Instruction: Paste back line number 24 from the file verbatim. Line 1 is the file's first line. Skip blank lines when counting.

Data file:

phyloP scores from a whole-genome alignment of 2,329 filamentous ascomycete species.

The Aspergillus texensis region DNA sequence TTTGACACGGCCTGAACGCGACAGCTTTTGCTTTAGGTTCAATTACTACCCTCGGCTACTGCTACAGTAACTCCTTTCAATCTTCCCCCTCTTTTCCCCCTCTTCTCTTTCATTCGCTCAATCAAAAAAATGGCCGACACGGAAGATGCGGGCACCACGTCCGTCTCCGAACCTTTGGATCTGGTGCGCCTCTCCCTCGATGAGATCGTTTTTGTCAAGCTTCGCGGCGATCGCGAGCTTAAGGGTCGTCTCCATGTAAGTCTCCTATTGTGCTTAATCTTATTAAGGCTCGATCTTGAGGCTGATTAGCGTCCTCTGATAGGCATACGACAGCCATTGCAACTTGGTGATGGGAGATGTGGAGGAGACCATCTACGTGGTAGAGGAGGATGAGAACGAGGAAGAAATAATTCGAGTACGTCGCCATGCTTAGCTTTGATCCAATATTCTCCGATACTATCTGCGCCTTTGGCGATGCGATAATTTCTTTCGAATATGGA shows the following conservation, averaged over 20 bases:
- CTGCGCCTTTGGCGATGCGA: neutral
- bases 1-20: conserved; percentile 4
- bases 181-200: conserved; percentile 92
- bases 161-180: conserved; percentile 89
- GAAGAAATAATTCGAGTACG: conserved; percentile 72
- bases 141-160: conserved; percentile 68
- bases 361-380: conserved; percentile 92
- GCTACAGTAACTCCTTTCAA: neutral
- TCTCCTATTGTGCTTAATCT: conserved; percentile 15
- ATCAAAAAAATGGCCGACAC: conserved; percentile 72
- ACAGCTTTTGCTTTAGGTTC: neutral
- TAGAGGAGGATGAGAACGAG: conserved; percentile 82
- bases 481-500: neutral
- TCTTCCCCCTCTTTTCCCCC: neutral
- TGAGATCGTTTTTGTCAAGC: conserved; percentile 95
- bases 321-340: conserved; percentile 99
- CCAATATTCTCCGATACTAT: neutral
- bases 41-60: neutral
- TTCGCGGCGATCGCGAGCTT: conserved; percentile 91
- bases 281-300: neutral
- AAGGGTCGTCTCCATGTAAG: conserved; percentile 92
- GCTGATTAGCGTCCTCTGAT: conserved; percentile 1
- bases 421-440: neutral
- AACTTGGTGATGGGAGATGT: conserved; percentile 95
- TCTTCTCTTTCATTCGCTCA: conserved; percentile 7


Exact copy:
- GCTGATTAGCGTCCTCTGAT: conserved; percentile 1